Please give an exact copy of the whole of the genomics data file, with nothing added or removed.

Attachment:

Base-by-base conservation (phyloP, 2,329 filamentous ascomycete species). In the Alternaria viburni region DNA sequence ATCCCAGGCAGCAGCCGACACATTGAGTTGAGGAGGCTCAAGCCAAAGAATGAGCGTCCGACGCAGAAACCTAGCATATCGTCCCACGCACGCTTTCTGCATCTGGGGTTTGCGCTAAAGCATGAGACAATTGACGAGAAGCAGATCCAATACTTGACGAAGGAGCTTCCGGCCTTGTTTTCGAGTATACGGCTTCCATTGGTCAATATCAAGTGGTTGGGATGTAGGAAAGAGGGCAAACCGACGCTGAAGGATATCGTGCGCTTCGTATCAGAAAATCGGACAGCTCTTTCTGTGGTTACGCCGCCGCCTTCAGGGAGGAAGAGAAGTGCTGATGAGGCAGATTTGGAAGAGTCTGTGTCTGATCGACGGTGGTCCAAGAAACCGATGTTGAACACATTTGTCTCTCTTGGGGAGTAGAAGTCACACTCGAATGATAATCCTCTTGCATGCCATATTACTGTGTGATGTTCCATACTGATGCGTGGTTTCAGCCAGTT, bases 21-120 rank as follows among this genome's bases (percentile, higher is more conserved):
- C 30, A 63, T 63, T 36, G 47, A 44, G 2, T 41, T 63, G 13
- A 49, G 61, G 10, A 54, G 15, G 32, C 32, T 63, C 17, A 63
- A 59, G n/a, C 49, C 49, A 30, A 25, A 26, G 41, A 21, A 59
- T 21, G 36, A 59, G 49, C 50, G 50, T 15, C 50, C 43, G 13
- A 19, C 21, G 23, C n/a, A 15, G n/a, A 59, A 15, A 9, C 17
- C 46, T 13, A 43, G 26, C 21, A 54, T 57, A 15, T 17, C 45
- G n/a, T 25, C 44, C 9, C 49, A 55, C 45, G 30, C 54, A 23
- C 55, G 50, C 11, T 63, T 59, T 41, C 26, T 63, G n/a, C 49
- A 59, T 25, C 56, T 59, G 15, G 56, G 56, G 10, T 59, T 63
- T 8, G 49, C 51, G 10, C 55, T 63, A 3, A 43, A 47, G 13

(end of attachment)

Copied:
Base-by-base conservation (phyloP, 2,329 filamentous ascomycete species). In the Alternaria viburni region DNA sequence ATCCCAGGCAGCAGCCGACACATTGAGTTGAGGAGGCTCAAGCCAAAGAATGAGCGTCCGACGCAGAAACCTAGCATATCGTCCCACGCACGCTTTCTGCATCTGGGGTTTGCGCTAAAGCATGAGACAATTGACGAGAAGCAGATCCAATACTTGACGAAGGAGCTTCCGGCCTTGTTTTCGAGTATACGGCTTCCATTGGTCAATATCAAGTGGTTGGGATGTAGGAAAGAGGGCAAACCGACGCTGAAGGATATCGTGCGCTTCGTATCAGAAAATCGGACAGCTCTTTCTGTGGTTACGCCGCCGCCTTCAGGGAGGAAGAGAAGTGCTGATGAGGCAGATTTGGAAGAGTCTGTGTCTGATCGACGGTGGTCCAAGAAACCGATGTTGAACACATTTGTCTCTCTTGGGGAGTAGAAGTCACACTCGAATGATAATCCTCTTGCATGCCATATTACTGTGTGATGTTCCATACTGATGCGTGGTTTCAGCCAGTT, bases 21-120 rank as follows among this genome's bases (percentile, higher is more conserved):
- C 30, A 63, T 63, T 36, G 47, A 44, G 2, T 41, T 63, G 13
- A 49, G 61, G 10, A 54, G 15, G 32, C 32, T 63, C 17, A 63
- A 59, G n/a, C 49, C 49, A 30, A 25, A 26, G 41, A 21, A 59
- T 21, G 36, A 59, G 49, C 50, G 50, T 15, C 50, C 43, G 13
- A 19, C 21, G 23, C n/a, A 15, G n/a, A 59, A 15, A 9, C 17
- C 46, T 13, A 43, G 26, C 21, A 54, T 57, A 15, T 17, C 45
- G n/a, T 25, C 44, C 9, C 49, A 55, C 45, G 30, C 54, A 23
- C 55, G 50, C 11, T 63, T 59, T 41, C 26, T 63, G n/a, C 49
- A 59, T 25, C 56, T 59, G 15, G 56, G 56, G 10, T 59, T 63
- T 8, G 49, C 51, G 10, C 55, T 63, A 3, A 43, A 47, G 13